City Councilman Steve Kozachik's somewhat controversial gun buyback has been set for Tuesday at 9 a.m.
Residents looking to part with an unwanted firearm in exchange for a $50 Safeway gift card will be able to make the swap at the Tucson Police Department's midtown substation, 1100 S. Alvernon Way.
Kozachik has raised close to $7,000 in private donations for the buyback.
Once the guns are collected, TPD will process them and dispose of them, Kozachik said.
The idea behind the buyback is to give people who are uncomfortable with a gun they own an opportunity to get rid of it safely, he said.
While Kozachik views it as an innocuous way to get unwanted guns out of circulation, gun-rights advocates see it as a potential violation of state law.
Todd Rathner, a member of the National Rifle Association's national board of directors, said an amendment to a state law last year prohibits police departments from destroying firearms. Rathner said the law requires departments to sell every firearm they take in to an authorized seller once it's established the guns are neither stolen nor have been used in the commission of a crime.
"The NRA maintains that the city of Tucson must not destroy any of the guns they receive during the buyback," Rathner wrote in an email. "We will take action to assure that the city follows state law and sells any guns they receive to an authorized dealer for resale to the public. If the city refuses to comply with state law, we will take it up with Attorney General (Tom) Horne to assure the city does comply."
City Attorney Mike Rankin disagreed with Rathner's interpretation of the law and gave the green light for TPD to destroy the guns received during the buyback.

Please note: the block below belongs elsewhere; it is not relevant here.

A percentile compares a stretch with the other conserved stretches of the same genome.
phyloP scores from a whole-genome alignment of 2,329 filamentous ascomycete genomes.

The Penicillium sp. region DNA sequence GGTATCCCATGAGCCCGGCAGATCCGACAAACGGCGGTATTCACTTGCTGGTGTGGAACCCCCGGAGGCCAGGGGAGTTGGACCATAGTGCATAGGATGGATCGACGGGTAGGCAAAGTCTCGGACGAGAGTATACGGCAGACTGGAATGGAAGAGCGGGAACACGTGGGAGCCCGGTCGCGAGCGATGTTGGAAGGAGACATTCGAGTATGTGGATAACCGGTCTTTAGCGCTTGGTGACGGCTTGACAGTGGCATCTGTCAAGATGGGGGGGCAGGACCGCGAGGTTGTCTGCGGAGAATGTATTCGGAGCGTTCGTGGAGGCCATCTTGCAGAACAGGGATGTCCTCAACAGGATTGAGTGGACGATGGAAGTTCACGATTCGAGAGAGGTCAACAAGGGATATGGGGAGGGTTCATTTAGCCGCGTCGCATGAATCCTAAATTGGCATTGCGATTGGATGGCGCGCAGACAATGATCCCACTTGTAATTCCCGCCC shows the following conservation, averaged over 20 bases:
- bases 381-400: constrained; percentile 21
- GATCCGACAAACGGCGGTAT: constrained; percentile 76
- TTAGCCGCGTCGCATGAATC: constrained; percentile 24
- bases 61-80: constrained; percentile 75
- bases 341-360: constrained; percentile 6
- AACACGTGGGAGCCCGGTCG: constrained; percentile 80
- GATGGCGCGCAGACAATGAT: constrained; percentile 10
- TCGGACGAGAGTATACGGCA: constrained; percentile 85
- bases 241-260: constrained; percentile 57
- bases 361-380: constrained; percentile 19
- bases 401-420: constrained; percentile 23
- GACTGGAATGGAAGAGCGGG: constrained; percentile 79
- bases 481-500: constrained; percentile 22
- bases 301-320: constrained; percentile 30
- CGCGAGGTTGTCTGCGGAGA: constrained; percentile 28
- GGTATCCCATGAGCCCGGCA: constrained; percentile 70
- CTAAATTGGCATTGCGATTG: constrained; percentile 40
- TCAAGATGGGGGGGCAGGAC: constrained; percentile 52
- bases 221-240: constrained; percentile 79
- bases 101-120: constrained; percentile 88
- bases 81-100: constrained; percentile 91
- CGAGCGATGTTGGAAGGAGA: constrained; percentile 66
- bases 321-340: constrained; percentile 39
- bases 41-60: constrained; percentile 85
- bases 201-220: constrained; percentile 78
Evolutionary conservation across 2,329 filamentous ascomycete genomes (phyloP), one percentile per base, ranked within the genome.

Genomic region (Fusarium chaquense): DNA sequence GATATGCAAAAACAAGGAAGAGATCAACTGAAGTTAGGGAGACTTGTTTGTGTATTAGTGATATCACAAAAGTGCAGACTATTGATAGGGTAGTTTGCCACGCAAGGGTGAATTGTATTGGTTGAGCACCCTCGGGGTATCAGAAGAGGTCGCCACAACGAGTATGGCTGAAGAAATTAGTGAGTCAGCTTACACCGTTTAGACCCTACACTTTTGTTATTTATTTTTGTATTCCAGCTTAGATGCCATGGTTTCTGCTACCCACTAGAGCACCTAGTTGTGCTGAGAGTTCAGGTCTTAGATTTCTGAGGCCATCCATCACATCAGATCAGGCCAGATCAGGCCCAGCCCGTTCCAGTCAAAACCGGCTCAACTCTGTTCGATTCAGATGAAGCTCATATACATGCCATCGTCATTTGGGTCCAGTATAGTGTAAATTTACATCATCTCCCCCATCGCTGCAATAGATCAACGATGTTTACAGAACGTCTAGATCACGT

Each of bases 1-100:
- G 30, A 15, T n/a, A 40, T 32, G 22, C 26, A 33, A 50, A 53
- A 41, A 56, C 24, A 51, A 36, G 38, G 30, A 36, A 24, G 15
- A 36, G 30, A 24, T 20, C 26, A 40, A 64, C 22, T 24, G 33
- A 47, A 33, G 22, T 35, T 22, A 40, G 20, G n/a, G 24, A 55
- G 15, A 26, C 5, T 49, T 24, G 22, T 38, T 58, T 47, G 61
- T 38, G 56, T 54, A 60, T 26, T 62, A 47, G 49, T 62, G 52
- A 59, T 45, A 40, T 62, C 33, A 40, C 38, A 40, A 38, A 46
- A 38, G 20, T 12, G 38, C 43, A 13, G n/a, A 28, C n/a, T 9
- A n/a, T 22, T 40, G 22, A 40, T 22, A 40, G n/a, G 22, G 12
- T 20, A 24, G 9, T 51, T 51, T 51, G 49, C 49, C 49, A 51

"I advised there are no legal impediments to allowing gun owners to turn in, voluntarily, their own weapons," Rankin said.
Rankin said the law applies to confiscated weapons, not guns willingly turned in by their owners.
"Nothing in the legislative record gives any indication that the discussion about the statute had anything to do with voluntary buyback programs," Rankin said.
Kozachik said he doesn't understand the intense opposition.
"This is the voluntary surrender of unwanted firearms. It's not the desecration of holy icons, as some evidently perceive it," Kozachik said.
He said the hostility toward something as simple as a gun buyback proves it's time for Tucson to have a serious discussion about firearms and their role in our culture.
"The extremely over-the-top reactions to this idea make the point better than I could have, that this community absolutely needs to have this conversation. Mental illness, drugging our kids with legal pharmaceuticals, psychiatric evaluations, cultural issues such as violent video games are all needed to be a part of this. But so are guns and oversized clips," Kozachik said. "There is nothing anti-Second Amendment about engaging the conversation. Everybody in the community is supportive of the safe handling and storing of firearms. The NRA guys should be supporting this instead of losing their sense of rationality about it."
As an alternative to the buyback, Ken Rineer, president of Gun Owners of Arizona, said his organization plans to offer "a basic firearms safety class … for people who have these firearms in their closets and maybe don't know what to do with them or how to even check them.
"We would teach people how to check that their weapon is safe, proper storage, what can happen when a firearm is improperly used and things along those lines," Rineer said. He said he already has licensed instructors who have offered to teach the classes and is now looking for a place to hold them.
Kozachik said he supports the training idea as well. "I say more power to you. Bring your program out and offer it to the public. Our goals are the same," Kozachik said.
"This is the voluntary surrender of unwanted firearms. It's not the desecration of holy icons, as some evidently perceive it."
Tucson city councilman
Contact reporter Darren DaRonco at firstname.lastname@example.org or 573-4243.